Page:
Dierker and Lucas: Ironies of Baseball Journalism

he game looks pretty much the same from up here, but just wait until different people start broadcasting and writing about it. Then watch what happens.

The game looks pretty much the same from up here, but just wait until different people start broadcasting and writing about it. Then watch what happens.

 

If you read yesterday’s column, “Watch Your Quotations, Sports Writers”, then you already know that it generated from the writing peers and reader reactions to Brian T. Smith’s use of literal quotes from Carlos Gomez for a Houston Chronicle article on Gomez’s poor performance at the plate in Houston since his trade from Milwaukee late last season. At issue was Smith’s use of literal quotes from an “English-as-a-second-language” speaking player – and whether or not that was the best or fairest way to convey the subject’s thoughts. The article was not intended as a politically correct spanking of Smith. We don’t pretend to know his motives here. It was more of a “what were you thinking” question about any writer’s judgment who would go that route in literal print mode with a second language-challenged subject in today’s world.

Greg Lucas, Rick B., and Larry Dierker all had substantive things to say as written comments at the first article site, and these may be viewed in full at:

https://bill37mccurdy.com/2016/05/06/watch-your-quotations-sports-writers/

We also felt that the Lucas and Dierker comments were ready for re-presentation here without any unrequested editorial work as historical columns on the issues of how the print and broadcast media handle literal speech differently – and how literal speech is valued differentially by non-fictional and fictional genres. So, here they are, our co-guest “columnists” for The Pecan Park Eagle – and with no disparagement of the good stuff that Rick B. wrote either. These two featured pieces simply were already in hand in column format and focus without any need for further editorial splicing or re-focusing.  The Pecan Park Eagle welcomes future consciously intended pieces on baseball or its culture from all three of you – anytime any of you have something else you wish to share with the rest of our little baseball universe.

The Eagle cannot thank any of you enough for your ongoing quality contributions. Without the involvement of you three guys, and all the other contributors who must go nameless here tonight due to time and space, The Pecan Park Eagle would have gone elsewhere long ago. Our own creative energy feeds on the heart and soul of all your minds and spirits – especially when it comes to all the little nuance things that happen in our baseball culture to make our game the most fascinating drama in all organized sports.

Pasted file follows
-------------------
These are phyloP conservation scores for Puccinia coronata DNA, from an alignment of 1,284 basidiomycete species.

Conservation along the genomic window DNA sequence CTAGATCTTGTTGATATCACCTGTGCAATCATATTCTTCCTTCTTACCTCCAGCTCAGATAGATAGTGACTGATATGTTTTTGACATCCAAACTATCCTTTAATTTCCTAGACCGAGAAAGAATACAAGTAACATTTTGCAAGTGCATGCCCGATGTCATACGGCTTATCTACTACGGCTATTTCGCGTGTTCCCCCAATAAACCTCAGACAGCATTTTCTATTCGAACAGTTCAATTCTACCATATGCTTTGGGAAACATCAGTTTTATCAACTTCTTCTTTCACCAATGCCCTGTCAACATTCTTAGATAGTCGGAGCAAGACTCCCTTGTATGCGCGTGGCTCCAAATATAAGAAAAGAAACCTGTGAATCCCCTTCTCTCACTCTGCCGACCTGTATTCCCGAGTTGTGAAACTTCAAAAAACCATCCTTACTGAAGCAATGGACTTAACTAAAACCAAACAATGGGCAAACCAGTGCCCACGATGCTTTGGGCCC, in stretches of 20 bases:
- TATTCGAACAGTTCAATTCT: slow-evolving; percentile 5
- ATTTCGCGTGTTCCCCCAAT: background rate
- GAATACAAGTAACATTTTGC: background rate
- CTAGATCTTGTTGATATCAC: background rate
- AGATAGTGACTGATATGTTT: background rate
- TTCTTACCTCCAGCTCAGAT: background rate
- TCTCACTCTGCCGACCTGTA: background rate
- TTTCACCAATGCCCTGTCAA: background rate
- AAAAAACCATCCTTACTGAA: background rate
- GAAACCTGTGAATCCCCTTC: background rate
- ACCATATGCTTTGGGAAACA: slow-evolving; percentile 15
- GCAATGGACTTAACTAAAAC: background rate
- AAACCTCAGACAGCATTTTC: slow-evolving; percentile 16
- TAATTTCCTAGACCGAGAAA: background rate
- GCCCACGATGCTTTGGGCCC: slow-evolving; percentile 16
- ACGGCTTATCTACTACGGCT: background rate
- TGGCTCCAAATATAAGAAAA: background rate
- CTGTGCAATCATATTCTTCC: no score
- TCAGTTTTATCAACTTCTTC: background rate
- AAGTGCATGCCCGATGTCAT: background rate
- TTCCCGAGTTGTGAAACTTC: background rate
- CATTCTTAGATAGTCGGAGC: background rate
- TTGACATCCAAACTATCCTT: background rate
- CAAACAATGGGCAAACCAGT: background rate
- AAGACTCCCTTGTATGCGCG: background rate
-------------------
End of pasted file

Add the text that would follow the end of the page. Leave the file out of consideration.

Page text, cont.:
Thank you too, Greg and Larry, for being our “surprise” guest columnists this late Friday evening, May 6, 2016.

___________________

 

Greg Lucas Legendary FOX Broadcaster Texas Baseball Hall of Fame Inductee

Greg Lucas
Legendary FOX Broadcaster and Baseball Author
Texas Baseball Hall of Fame Inductee

The Double Standard for Literal Expression in Print vs. Broadcast Media

By Greg Lucas

(Originally submitted to The Pecan Park Eagle as a Comment Upon the Above Referenced Link.)

While I don’t advocate doing what Smith did the irony is that if the same player does a TV or radio interview the fans will hear exactly what he says as he says it. There is a double standard that says newspapers should “clean things up.” I think this is correct, not just to make the interviewee sound better, but more importantly to allow the public to know exactly what he meant if not exactly the words he used.

When I was working it often was a problem getting some players whose primary language was Spanish or Japanese to do an interview without an interpreter. The players were capable of communicating in English, but not well schooled in speaking it and did not want to appear to struggle. I totally understood that. As they got better they would attempt to speak in English in the post game group interviews in front of their lockers. Most could not be used on TV or radio, but it was not hard to understand what was trying to be communicated by writers and they would “clean it up” for the newspaper stories. Broken English never made it to print.